Help caregivers remain healthy and become more confident and knowledgeable care providers.
While caregiving provides rewards, it also exacts a toll. Family caregivers are typically in poorer health than non-caregivers, twice as likely to suffer from serious stress, and well over half of them lack confidence to do all the necessary tasks of their role.
Memory Cafes and Respite Camps
At some point in our lives, all of us are caregivers – for a child, an aging parent, or perhaps a family member of friend that is recovering from a medical issue or facing a chronic health condition or developmental disability. Chances are that you, personally, may have experienced the pressures of long-term caregiving – burnout, compromised health, depression and depletion of financial resources. And maybe a wise person told you that taking care of yourself is just as important as take care of your loved one – and it can seem just as difficult to do!
Many caregivers turn to respite care for their loved ones in order to have a short-term break to relieve their stress, renew their energy and restore a sense of balance to their lives. Respite can come in many different forms.
One form of caregiver respite is Memory Cafes, which have been popping up throughout our area. It can be overwhelming and isolating to take care of a loved one with Alzheimer’s or other dementia. The cafes give caregivers an opportunity to learn from others and share concerns while eliminating the social isolation barrier.
“Every day has a difference challenge as the dementia progresses. It can be very difficult to find time for myself. Sometimes routine outings like grocery shopping or running errands can be tough because she (my wife) cannot be home alone for very long. I have to be my wife’s eyes and ears in addition to her memory. She depends on me for her daily routine and little things like taking medications at the right time. It is really sad to watch her memory fade because she is the same, but she is very different. I guess that’s the biggest challenge…rolling with the changes,” says caregiver Ron.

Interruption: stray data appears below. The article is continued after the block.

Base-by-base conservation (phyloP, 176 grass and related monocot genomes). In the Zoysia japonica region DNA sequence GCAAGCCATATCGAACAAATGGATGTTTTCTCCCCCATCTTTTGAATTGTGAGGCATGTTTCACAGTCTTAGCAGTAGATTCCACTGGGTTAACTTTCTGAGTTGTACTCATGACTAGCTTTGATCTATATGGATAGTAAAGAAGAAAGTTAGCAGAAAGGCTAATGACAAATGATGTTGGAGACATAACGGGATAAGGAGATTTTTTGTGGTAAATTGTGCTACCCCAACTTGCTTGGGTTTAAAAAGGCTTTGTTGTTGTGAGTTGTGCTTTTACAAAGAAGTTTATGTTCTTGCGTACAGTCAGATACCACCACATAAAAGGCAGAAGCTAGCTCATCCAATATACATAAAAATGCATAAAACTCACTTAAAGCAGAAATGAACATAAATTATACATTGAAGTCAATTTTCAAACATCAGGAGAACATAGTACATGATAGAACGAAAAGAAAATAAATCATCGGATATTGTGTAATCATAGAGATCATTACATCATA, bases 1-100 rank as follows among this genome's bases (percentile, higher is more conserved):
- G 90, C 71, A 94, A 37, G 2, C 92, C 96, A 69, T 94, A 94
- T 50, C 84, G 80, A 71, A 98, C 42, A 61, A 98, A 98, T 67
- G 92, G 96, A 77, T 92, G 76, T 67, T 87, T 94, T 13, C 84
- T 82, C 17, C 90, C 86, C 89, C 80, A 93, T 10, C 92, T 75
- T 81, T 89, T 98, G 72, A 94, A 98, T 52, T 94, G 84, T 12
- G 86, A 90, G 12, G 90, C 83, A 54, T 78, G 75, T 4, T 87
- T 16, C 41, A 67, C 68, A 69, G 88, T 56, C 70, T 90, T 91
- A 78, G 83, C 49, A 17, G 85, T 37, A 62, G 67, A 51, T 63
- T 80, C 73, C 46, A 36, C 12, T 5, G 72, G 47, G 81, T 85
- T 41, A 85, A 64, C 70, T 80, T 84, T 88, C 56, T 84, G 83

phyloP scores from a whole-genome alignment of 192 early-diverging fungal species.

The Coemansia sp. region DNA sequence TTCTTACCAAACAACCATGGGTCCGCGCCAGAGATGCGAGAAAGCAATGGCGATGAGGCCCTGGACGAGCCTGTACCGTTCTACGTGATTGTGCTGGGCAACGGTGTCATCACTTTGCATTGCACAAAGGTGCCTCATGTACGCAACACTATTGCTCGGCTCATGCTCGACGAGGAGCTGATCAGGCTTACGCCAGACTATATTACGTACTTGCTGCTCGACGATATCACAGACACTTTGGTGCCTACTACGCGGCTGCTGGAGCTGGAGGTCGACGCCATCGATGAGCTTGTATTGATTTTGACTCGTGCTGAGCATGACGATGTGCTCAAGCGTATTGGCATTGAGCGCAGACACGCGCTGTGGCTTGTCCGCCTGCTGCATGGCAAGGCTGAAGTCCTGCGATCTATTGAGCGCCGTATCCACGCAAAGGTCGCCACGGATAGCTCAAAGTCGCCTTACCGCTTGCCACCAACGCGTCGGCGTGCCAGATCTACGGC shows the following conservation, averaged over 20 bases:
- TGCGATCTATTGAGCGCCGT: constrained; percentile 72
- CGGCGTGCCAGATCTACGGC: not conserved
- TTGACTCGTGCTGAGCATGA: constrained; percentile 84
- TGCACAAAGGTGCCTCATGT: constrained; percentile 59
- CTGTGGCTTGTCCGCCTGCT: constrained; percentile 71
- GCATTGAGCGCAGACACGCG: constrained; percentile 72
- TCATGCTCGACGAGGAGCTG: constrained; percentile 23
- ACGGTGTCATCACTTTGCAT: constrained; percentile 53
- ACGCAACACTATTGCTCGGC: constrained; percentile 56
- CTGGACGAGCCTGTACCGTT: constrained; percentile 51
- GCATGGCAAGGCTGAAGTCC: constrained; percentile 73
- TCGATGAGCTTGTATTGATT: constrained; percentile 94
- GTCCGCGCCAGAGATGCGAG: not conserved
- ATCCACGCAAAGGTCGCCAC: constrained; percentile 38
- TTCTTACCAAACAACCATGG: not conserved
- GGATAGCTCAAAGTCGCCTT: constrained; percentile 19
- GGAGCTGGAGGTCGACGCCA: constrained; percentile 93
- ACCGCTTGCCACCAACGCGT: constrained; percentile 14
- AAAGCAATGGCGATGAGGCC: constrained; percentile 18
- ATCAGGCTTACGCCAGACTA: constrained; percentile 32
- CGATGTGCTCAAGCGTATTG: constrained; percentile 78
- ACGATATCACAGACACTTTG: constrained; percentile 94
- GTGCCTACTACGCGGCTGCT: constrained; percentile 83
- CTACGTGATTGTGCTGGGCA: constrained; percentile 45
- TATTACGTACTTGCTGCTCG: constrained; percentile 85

Memory Cafe meetings offer stimulating and fun activities, chosen by the participants, in a relaxed environment. In Oshkosh, monthly Memory Cafes are held at the Oshkosh Public Library and the 20th Avenue YMCA. In Berlin, a relatively new Memory Cafe has started at the Boys and Girls Club of the Tri-County Area.
“It is a safe and happy place for those with memory loss. No one cares if you forget their name or can’t finish a story. We laugh a lot! I also don’t feel alone because others are on this same path as caregivers.” – Ron, caregiver
Several Community Foundation funds including The Dementia Awareness Fund, the Ladies Benevolent Society: Advocates for Older Adults Fund, and the Green Lake County/Ripon Community Foundation Fund have supported area Memory Cafes.
For the Andersen family, respite comes in a different form – camp. Mady, a senior at Oshkosh West high school, has been attending Easter Seals Wisconsin Camp Wawbeek in Wisconsin Dells for five years. Mady has a genetic disorder that has lead to a moderate to severe intellectual disability, as well as significant speech impairment. But she doesn’t let that stop her from playing on the playground, doing crafts, participating in games and enjoying the dance party on the last night of camp.
Camp Wawbeek offers children and adults with physical or mild cognitive disabilities the opportunity to have a true camp experience including boating, fishing, hiking and flying through the air on a zip line. But most importantly, Camp Wawbeek provides a safe place that families feel comfortable leaving their loved one.
Bethany Andersen, Mady’s mom and primary caregiver, loves the wide range of activities offered and the homey feel of the living quarters.
“I love the camp staff…and the assurance that she is in good hands for the week”, says Bethany. “While Mady enjoys Camp Wawbeek, I take time to refresh my body and spirit by doing the things I enjoy! Sometimes it’s a short trip, but often it’s just reading a book, relaxing by the pool, boating, or laying on the couch watching Netflix! Every caregiver needs a break.”
The Hiwela Youth Fund has donated nearly $10,000 over 5 years to provide camperships for youth with disabilities from low income families to attend Camp Wawbeek.